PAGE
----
Cyber threats are growing exponentially.
Governments and enterprises face a widening array of targeted threats and potential infrastructure disruption.
By 2025, there will be over 4 million threat types – and a projected US$ 250 billion will be spent on cybersecurity response, according to analysis from Evolution Equity Partners, an investment fund that primarily invests in cybersecurity startups in both North America and Europe.
Three key drivers can be attributed to this spending increase, says Dennis Smith, co-Founder and Managing Partner at Evolution Equity Partners:
This expenditure is set to increase further.
“Evolution Equity Partners have a CISO (Chief Information Security Officer) network in both North America and in Europe. We asked them about 18 months ago: What if the GDP went down two or three points globally? What if the stock markets globally went down 30 percent? What would happen to your cybersecurity expenditure? Everyone came back and said, staying the same would not be an option. It has to increase,” Smith told ITU News in a recent interview.
“Everything that’s connected to the internet can be attacked and data extracted, so that’s the foundation for why cybersecurity expenditure is accelerating,” said Smith.
The response to cyber threats is changing, too.
A global cybersecurity skills shortage – which is expected to reach 1.8 million unfilled vacancies by 2022, according to the Center for Cyber Safety and Education – coupled with the growth of complex networks and an increase in hacking activity will lead to an increase in automated threat detection and response, according to Smith.
“It’s exactly like a hospital setting. It’s a triage. You know you cannot take any threat that comes in lightly, because that one might be the bad one, and you don’t know. You have to use automation to try to clear out a lot of the known – or what will become known – as false positives,” Smith told ITU News.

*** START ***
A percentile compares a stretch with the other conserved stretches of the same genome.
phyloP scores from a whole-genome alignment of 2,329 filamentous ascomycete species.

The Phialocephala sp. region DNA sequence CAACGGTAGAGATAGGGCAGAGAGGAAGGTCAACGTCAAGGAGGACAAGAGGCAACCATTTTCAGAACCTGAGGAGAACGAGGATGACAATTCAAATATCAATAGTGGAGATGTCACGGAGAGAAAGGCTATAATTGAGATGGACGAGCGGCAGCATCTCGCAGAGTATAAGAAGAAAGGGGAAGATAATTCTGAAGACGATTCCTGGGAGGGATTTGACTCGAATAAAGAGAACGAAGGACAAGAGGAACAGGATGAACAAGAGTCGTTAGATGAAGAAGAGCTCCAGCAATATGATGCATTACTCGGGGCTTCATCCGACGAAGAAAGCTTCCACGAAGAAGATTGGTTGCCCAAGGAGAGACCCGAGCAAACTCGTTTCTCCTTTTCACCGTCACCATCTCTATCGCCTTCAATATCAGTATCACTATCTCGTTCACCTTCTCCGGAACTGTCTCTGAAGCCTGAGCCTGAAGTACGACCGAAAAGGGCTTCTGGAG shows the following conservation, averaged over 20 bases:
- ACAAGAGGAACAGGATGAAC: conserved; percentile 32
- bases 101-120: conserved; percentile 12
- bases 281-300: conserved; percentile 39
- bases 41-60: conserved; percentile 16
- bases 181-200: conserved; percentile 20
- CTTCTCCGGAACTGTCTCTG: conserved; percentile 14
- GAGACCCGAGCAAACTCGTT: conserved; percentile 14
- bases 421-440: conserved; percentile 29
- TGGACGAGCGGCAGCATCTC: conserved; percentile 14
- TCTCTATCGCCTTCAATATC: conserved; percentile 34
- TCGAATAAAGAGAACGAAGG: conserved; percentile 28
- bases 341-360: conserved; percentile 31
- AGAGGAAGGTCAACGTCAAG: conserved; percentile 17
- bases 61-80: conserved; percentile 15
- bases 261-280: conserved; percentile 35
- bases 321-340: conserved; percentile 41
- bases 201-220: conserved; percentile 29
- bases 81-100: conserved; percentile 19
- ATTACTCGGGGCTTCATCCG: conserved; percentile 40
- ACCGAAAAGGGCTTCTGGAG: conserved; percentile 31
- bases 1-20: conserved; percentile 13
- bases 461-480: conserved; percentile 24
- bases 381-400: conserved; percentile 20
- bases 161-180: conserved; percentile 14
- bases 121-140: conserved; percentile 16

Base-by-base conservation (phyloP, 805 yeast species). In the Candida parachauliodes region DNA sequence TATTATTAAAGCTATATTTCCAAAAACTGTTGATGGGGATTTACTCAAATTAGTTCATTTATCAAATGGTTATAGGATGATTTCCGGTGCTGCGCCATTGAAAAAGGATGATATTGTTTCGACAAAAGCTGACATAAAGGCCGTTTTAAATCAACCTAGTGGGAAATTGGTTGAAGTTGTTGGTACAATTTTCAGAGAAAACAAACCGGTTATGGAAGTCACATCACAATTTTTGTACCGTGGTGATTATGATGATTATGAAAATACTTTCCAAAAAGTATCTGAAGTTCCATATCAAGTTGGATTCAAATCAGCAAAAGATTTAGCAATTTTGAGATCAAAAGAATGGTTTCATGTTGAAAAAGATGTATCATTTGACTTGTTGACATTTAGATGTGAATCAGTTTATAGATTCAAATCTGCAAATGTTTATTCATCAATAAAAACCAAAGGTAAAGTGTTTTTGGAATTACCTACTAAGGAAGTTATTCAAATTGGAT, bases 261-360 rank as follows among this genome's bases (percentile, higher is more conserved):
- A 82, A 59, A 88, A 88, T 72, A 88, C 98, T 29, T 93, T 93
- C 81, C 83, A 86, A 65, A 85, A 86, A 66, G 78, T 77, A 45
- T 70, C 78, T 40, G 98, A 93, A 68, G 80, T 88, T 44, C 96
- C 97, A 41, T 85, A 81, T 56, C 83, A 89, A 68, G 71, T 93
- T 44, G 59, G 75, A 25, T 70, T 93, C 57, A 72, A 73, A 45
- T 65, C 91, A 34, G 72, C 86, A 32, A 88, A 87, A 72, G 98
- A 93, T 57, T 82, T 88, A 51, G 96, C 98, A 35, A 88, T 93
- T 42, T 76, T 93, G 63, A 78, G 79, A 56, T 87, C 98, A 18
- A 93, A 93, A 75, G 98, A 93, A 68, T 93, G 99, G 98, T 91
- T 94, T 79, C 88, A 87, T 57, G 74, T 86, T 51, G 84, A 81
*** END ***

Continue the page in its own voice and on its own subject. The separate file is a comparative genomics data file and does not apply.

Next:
Advances in artificial intelligence and machine learning can help enterprises and governments react to incoming threats. Today, AI and machine learning can help detect and prevent phishing attacks, predict incoming threats, and suggest security policies.
“We’ve been actively encouraging our portfolio companies for the last three years to use AI and machine learning, where appropriate, in their product to enhance it,” Smith said.
But AI and machine learning are not patches or quick fixes for cybersecurity issues – they should be built in from the beginning, says Smith.
“Our approach is that virtually everything that’s being done now is underpinned by cybersecurity, or should be,” he said.
“If you’re building software today, you should be building cybersecurity into your product as it’s being developed, not after as an afterthought,” says Smith. “It goes down to the tools you’re using: are they secure? The code that you’re producing, is it secure? The infrastructure you’re operating on, is that secure? Is access secure to it?”
*ITU is hosting a workshop on Security, Infrastructure and Trust for Digital Financial Services this week at ITU Headquarters in Geneva.
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